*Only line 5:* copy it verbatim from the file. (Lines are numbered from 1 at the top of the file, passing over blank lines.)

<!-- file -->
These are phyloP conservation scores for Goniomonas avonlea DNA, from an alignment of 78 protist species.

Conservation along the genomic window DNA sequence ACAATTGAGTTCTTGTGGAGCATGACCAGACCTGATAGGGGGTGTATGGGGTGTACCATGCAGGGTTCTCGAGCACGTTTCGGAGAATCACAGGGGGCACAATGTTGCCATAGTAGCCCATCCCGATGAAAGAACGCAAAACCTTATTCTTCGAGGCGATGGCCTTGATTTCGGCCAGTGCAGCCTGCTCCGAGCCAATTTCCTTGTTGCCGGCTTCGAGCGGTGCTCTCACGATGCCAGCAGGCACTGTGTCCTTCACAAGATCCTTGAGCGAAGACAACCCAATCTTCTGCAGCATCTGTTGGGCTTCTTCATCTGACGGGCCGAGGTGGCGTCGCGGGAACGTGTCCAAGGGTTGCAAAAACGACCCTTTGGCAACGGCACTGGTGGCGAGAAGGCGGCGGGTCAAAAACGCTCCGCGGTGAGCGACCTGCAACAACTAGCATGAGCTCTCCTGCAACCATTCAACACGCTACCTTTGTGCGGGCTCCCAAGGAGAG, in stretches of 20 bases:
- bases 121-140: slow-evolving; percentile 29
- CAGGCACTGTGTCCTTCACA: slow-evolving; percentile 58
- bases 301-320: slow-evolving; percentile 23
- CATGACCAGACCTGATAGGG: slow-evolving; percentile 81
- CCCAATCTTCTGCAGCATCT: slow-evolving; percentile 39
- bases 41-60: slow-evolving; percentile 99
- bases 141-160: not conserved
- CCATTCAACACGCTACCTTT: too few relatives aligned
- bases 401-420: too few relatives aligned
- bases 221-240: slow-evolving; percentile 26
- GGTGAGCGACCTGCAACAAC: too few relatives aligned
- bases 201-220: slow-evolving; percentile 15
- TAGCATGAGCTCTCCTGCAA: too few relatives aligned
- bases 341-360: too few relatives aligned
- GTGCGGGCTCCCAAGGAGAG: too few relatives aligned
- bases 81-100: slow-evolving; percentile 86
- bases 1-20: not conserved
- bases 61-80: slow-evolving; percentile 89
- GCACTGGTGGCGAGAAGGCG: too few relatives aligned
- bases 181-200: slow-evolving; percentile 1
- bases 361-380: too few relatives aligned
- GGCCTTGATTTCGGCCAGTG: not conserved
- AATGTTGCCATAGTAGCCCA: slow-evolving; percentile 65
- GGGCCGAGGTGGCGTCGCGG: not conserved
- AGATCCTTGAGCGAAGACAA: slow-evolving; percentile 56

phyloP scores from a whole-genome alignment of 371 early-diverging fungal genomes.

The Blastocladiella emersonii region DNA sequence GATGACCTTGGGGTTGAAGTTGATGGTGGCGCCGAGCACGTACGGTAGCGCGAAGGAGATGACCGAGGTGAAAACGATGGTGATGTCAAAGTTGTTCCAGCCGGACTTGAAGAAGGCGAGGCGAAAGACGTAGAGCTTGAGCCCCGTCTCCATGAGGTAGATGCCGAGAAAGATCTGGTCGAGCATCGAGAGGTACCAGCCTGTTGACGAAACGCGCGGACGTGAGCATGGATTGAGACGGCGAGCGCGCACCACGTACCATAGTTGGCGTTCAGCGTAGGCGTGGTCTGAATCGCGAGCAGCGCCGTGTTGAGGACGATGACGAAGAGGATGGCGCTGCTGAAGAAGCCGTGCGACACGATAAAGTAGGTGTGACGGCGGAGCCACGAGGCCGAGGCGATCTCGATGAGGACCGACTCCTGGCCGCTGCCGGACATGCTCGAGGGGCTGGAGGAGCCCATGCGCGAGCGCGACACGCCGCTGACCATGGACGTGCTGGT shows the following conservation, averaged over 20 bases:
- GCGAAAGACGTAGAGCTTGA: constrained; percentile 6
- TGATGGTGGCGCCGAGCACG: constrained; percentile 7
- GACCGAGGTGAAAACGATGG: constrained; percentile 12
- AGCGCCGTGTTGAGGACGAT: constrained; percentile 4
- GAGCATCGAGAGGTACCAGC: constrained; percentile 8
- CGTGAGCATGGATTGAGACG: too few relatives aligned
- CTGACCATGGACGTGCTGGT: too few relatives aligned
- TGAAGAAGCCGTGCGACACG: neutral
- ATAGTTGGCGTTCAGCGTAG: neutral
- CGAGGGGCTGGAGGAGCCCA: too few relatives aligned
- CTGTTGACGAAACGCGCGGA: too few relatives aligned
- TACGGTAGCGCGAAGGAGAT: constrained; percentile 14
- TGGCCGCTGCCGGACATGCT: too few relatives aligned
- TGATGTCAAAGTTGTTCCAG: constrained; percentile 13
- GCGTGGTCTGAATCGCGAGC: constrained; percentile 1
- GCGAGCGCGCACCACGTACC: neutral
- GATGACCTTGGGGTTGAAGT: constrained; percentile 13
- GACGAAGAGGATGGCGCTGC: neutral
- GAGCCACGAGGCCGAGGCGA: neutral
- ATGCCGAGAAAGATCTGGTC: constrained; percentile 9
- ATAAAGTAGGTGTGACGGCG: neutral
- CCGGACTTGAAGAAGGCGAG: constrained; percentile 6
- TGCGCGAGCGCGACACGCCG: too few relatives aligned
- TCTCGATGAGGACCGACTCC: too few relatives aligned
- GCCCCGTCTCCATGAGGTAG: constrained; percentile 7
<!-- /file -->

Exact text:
- bases 301-320: slow-evolving; percentile 23